Correlation of diversity and preservation

Before entering into the details of faunal abundance and diversities, a few significant characteristics of Late Cretaceous macroinvertebrates need to mention. Macroinvertebrates are highly susceptible to selective dissolution, both before and after burial in the sediment but especially during late digenesis and deep burial. (The extent of preservation of macroinvertebrates assemblages therefore is strongly dependent on the digenetic microenvironment. In general terms, well-preserved samples are...

Dakhla Formation

The term Dakhla Formation was introduced by Said (1961). Its type locality is located at the north of Mut, the main village of the Dakhla Oasis in the Western Desert of Egypt. Its type section was described by Said (1961) as composed of thin bone beds, phosphatic bands, and allochthonous limestones at the base, grading upward into massive shales. The total thickness of this section is 230 m. In the study area, the Dakhla Formation is of late Maastrichtian to early Paleocene ages, and consists...

Early discoveries

The perhaps most drastic extinction of the entire Silurian, the near total extinction of the graptolites in the middle Silurian, was known in some detail already at the turn of the last century when British paleontologists identified substantial biodiversity changes among these pelagic colonies. It was not until the end of the 20th century, however, that the scale of this extinction event was fully appreciated among researchers. Similarly, the worldwide crisis among the conodonts in the Early...

Echinoidea

Extensive occurrence for this group started with lower boundary of Raha Formation. Hemiaster dominated from the bigining but the oldest one is somewhat badly preserved and well withered and hence they obscure and scratched in almost cases, whoever in progress many individuals preserved well. Specimen test affected by the type of sediments buried in, the yellowish ones found in sandy substrata, the gray shale give the gray tone to the imbedded shells. Dark shells collected from organic rich beds...

Ecological preferences

Paleoecology of the Late Cretaceous macrofauna is formally established. The macrofaunal categories employed to infer paleoenvironmental conditions. The methods of establishment of the optimum conditions for the paleoecology is more precisely approaches by analyzed the association grouply. Substantial efforts of the past decade have resulted in a large database of macroinvertebrate ecology and several attempts of interpretations (i.e. Hallam 1967 Nereaudeau 1995 Huber, 1995 Neraudeau et al. 1997...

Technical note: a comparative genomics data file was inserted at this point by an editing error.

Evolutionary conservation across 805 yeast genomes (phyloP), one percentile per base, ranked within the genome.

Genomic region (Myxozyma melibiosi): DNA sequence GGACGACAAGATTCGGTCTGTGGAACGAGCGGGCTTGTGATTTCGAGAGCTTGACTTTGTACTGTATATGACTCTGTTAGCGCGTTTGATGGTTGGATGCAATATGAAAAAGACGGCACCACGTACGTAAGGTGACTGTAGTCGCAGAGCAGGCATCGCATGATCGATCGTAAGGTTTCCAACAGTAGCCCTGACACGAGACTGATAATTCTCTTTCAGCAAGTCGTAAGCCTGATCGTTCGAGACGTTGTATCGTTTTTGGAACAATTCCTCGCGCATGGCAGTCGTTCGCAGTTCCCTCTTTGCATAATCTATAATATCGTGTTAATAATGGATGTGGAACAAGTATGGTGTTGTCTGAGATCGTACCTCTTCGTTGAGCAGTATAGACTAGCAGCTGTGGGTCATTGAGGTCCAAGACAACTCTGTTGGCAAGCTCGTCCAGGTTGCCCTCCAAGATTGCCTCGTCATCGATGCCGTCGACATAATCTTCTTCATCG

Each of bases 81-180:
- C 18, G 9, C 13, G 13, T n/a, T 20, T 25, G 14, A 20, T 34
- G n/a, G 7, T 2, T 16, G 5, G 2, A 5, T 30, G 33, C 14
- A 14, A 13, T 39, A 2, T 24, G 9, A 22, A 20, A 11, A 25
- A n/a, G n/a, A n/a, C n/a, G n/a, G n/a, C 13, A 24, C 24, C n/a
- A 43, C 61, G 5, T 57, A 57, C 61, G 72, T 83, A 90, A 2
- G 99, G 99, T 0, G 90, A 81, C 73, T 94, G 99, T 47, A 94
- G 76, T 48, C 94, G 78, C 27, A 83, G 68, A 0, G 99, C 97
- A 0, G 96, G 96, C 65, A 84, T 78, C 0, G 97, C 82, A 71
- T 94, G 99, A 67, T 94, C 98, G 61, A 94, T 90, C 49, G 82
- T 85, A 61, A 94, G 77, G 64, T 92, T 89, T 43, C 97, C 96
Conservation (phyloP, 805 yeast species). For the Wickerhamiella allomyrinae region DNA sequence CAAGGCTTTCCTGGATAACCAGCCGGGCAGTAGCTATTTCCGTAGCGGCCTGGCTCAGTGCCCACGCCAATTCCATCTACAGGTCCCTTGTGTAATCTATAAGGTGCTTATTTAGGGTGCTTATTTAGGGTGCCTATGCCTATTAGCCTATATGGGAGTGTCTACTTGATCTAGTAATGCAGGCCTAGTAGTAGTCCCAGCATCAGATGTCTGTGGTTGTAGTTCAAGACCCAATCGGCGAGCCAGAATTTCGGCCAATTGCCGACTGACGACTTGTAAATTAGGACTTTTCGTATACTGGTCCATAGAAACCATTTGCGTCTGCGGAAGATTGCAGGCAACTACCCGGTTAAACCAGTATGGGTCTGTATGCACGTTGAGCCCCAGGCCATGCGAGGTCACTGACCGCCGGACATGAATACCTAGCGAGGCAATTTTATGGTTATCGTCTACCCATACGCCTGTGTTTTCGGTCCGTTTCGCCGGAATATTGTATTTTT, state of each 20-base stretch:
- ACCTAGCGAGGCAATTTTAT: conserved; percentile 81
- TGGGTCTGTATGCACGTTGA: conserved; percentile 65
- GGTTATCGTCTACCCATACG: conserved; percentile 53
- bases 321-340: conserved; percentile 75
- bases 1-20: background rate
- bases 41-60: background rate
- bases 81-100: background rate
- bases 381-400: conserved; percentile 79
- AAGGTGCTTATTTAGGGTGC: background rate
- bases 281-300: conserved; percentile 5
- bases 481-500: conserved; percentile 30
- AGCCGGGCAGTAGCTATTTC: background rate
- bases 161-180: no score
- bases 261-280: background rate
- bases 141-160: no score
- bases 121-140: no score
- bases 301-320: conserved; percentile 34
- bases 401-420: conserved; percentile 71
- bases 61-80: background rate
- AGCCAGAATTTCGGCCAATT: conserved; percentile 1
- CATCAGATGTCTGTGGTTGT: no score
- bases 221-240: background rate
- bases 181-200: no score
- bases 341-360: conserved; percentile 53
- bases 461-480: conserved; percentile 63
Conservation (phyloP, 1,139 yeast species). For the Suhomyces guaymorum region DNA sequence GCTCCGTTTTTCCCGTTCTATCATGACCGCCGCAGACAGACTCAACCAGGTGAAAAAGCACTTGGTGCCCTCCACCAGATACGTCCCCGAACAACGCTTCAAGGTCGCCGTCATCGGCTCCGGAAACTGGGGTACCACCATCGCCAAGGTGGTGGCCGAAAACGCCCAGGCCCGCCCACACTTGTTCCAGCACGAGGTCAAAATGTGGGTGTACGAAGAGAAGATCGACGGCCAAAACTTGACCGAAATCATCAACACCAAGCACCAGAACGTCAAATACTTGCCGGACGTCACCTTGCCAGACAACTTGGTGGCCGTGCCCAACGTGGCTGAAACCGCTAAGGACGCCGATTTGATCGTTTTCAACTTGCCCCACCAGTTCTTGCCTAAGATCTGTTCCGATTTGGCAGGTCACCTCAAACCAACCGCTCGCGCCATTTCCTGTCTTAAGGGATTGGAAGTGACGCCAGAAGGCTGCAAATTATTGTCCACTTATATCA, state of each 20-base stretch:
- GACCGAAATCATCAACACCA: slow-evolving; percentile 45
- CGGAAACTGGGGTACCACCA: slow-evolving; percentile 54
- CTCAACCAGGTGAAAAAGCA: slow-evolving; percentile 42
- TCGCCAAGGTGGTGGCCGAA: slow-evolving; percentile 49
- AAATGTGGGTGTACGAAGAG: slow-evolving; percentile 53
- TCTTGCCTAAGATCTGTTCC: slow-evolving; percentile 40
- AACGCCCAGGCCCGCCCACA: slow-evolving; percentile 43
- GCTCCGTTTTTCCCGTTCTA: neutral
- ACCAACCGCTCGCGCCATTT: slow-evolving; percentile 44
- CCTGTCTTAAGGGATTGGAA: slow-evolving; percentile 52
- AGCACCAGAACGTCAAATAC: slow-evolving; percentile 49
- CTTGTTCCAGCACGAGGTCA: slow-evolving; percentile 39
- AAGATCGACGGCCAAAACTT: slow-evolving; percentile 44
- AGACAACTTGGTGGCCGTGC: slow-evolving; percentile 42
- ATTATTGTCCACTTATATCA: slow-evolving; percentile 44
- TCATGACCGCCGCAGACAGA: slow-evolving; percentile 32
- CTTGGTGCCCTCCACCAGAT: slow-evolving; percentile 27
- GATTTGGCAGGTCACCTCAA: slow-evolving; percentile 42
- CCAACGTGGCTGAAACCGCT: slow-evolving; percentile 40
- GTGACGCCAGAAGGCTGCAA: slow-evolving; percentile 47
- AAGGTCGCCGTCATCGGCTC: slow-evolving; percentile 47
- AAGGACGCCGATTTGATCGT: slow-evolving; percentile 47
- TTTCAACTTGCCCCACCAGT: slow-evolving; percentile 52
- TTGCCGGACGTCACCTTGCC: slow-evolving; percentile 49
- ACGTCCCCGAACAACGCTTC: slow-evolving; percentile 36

Fast or slow The changing face of the Ordovician glaciation

During the next twenty years, there was a great deal of research concerning the timing of the glacial onset as well as how long the glacial period lasted. Originally, the glaciation was thought to have started in the Caradoc and continued into the Silurian. However, this estimated glacial duration met with a fair degree of contention. The Caradoc had originally been established as the onset of glaciation because of faunal assemblages found in glacial sequences in the Sahara (Hambrey 1985)....

Foreword

Department of Geological Sciences, Indiana University, Bloomington, IN 47405, USA, pdpolly indiana.edu Only 200 years ago, extinction was a radical new idea. Fossils were known, but their identity as the remains of species that no longer lived on the face of the Earth was not yet firmly established in the scientific world. Arguments that these organic-looking objects from the rocks were merely bizarre mineralizations or that they were the remains of species still living in unexplored regions of...

Future work

The Ordovician mass extinction event is a unique time period that offers a great deal of research opportunities in all fields of geology. The question of the forcing mechanism for the end Ordovician glacial period is still a matter of debate, but Melott et al. (2004) have provided an interesting new way of viewing the extinction event. Future research could focus on testing patterns of extinction in greater detail within the context of a GRB scenario to see if these patterns are indeed...

Sealevel change and sedimentary facies

The majority of the Phanerozoic extinction events are associated with some degree of sea-level change (Hallam and Wignall 1999), although the extinctions not necessarily are caused by the sea-level change. It is strikingly that the Silurian events are in the majority of investigated places associated with pronounced facies shifts, deviating, or even peculiar, sedimentary facies (Kaljo et al. 1995). Some of these facies are difficult to explain by sea-level change and may be the result of more...

Giant

An understanding of the ecology of the Asian giant ape (Gigantopithecus) has advanced considerably since it was interpreted as a hunter of large ungulates who apparently dragged his prey back to the cave (Livingstone 1964 1284). However, direct interpretations of this fascinating ape's environment have been limited, due largely to the paucity of the fossil material available for study. Ciochon et al.'s (1990) study remains one of a few which deal with this subject matter. Opal phytoliths...

Giant Hyena

The giant hyena (Pachycrocuta brevirostris, formally Hyaena brevirostris) is the largest of the true hyenas (Turner and Anton 1996). The postcranial skeleton of the giant hyena indicates that it was not built for running and although it was only slightly taller at the shoulder than the spotted hyena (Crocuta crocuta), it was longer, and its skull was larger and more powerful (Turner and Anton 1996). It is hypothesised as having been an occasional hunter and aggressive scavenger, preying on...